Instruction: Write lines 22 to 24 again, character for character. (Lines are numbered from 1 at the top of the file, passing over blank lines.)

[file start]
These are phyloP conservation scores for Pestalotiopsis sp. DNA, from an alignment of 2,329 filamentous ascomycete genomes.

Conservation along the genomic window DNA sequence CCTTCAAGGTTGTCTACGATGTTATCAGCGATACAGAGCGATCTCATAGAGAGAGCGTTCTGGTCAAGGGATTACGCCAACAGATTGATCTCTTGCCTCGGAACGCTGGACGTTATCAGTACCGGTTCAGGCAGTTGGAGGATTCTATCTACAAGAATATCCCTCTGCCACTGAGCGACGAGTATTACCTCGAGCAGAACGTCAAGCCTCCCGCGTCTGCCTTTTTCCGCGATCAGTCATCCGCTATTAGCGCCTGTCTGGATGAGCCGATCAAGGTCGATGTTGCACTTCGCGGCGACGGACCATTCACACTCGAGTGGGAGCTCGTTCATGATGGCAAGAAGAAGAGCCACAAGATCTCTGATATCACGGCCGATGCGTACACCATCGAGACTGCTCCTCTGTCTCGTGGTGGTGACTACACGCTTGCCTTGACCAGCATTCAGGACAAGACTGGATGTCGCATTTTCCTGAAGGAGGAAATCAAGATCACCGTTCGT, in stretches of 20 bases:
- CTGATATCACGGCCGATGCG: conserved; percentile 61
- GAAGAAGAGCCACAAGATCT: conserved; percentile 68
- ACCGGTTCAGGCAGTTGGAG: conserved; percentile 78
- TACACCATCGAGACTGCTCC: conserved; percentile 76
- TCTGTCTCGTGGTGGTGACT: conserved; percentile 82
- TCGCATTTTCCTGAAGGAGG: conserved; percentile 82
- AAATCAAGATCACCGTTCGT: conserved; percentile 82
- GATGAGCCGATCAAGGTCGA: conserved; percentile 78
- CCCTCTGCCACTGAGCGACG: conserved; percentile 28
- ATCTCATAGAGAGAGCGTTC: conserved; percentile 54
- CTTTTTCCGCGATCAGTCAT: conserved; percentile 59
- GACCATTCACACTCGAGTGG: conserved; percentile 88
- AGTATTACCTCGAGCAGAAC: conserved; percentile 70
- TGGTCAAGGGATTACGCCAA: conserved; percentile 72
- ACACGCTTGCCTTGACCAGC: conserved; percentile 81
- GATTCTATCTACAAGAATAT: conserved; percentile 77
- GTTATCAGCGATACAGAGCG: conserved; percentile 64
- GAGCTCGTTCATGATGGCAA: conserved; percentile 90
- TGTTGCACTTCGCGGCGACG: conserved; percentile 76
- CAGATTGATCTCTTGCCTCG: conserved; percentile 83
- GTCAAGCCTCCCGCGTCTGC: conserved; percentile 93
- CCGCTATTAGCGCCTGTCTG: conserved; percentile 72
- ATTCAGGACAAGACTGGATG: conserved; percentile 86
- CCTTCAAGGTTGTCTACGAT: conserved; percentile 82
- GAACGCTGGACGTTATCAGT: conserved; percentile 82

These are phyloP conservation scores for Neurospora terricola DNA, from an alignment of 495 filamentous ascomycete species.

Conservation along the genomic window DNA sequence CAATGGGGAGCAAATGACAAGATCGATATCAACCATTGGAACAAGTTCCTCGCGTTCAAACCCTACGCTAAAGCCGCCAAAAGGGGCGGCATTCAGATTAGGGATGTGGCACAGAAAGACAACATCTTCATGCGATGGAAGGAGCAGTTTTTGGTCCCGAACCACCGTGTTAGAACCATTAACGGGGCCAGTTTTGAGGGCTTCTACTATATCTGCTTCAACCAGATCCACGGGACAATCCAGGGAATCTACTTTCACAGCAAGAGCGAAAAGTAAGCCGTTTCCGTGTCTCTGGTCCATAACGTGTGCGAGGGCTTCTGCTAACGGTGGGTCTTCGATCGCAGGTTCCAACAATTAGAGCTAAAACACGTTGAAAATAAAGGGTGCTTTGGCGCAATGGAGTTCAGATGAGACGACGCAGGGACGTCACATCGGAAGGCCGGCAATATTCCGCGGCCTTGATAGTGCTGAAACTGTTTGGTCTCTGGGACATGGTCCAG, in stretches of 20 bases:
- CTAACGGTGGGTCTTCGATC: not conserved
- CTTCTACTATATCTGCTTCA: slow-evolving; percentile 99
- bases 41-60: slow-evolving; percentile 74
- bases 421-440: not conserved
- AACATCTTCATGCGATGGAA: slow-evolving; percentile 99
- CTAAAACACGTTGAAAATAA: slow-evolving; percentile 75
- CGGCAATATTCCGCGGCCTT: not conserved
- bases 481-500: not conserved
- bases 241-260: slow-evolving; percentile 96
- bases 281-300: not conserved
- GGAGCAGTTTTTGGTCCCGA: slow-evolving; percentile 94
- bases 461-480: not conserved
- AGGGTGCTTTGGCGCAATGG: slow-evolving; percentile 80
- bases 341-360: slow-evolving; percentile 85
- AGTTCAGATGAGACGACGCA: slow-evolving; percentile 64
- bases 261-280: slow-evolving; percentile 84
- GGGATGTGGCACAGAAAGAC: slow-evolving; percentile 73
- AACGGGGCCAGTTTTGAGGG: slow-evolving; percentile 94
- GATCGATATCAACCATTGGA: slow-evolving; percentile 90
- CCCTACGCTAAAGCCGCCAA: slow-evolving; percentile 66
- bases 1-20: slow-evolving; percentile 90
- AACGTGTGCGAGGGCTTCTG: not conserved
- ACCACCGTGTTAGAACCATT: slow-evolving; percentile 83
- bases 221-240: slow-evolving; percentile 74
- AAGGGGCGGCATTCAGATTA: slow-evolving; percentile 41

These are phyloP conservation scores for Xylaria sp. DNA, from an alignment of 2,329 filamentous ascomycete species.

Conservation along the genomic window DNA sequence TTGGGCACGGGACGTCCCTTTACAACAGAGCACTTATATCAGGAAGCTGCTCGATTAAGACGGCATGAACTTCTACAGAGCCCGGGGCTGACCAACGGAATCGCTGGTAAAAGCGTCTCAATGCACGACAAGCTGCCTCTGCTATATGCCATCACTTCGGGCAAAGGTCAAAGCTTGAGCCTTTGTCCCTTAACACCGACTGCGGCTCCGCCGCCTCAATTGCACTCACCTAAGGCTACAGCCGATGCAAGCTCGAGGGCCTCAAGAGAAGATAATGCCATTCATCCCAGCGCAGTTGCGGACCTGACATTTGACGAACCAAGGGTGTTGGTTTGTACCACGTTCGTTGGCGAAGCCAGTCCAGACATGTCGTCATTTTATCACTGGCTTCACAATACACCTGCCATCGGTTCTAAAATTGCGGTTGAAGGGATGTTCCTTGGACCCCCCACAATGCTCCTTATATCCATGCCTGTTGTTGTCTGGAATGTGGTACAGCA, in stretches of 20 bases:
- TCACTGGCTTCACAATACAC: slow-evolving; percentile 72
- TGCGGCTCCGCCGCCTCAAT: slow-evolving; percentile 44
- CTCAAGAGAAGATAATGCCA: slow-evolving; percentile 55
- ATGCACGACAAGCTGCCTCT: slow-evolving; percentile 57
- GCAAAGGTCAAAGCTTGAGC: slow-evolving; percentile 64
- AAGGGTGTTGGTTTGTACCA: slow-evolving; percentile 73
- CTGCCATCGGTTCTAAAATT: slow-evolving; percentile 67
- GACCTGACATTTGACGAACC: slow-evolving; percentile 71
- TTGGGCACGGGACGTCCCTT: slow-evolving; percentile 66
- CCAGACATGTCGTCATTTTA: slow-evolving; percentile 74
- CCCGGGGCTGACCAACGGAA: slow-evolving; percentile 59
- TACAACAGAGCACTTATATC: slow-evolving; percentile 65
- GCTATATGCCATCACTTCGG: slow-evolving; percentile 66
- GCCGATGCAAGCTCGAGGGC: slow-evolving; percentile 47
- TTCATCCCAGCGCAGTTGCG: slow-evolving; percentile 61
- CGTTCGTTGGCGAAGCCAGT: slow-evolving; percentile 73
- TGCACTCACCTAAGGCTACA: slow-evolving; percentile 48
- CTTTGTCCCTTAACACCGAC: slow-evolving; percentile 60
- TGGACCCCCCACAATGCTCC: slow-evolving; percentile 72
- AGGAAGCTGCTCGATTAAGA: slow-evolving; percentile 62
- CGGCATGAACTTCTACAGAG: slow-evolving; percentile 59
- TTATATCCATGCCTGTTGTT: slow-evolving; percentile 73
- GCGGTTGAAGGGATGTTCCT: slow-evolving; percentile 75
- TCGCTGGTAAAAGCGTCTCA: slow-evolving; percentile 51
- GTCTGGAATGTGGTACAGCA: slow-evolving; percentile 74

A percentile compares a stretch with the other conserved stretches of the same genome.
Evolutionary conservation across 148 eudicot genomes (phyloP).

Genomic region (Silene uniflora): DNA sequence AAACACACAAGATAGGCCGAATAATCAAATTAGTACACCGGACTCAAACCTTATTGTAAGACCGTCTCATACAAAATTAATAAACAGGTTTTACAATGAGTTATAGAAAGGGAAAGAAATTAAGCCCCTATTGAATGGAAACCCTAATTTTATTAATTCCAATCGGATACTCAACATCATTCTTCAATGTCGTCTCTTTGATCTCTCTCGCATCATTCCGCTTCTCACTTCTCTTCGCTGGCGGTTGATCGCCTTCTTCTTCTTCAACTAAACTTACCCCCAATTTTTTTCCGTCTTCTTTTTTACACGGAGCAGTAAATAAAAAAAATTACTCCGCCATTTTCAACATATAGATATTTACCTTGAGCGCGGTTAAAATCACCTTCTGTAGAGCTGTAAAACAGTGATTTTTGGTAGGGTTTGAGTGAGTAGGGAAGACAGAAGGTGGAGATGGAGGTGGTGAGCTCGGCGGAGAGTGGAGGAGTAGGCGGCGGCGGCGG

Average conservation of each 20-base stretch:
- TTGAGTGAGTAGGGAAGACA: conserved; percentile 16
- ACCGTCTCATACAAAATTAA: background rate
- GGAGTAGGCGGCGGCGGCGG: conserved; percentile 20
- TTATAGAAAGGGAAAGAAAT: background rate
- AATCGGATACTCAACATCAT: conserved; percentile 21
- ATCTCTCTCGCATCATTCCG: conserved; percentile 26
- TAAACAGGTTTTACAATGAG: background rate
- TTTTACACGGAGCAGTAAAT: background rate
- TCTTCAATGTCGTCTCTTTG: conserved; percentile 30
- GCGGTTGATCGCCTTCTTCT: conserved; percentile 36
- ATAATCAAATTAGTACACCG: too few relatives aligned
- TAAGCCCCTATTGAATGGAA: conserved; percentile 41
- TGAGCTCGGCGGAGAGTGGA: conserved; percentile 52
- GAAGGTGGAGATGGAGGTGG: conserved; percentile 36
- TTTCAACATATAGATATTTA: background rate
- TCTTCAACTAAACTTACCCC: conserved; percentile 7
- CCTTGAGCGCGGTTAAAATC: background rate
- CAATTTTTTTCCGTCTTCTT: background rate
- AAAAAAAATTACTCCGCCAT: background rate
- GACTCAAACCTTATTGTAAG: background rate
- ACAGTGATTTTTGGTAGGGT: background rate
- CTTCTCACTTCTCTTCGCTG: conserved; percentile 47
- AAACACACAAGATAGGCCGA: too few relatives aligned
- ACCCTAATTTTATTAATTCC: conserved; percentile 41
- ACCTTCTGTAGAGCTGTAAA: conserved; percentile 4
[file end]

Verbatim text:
- CAGATTGATCTCTTGCCTCG: conserved; percentile 83
- GTCAAGCCTCCCGCGTCTGC: conserved; percentile 93
- CCGCTATTAGCGCCTGTCTG: conserved; percentile 72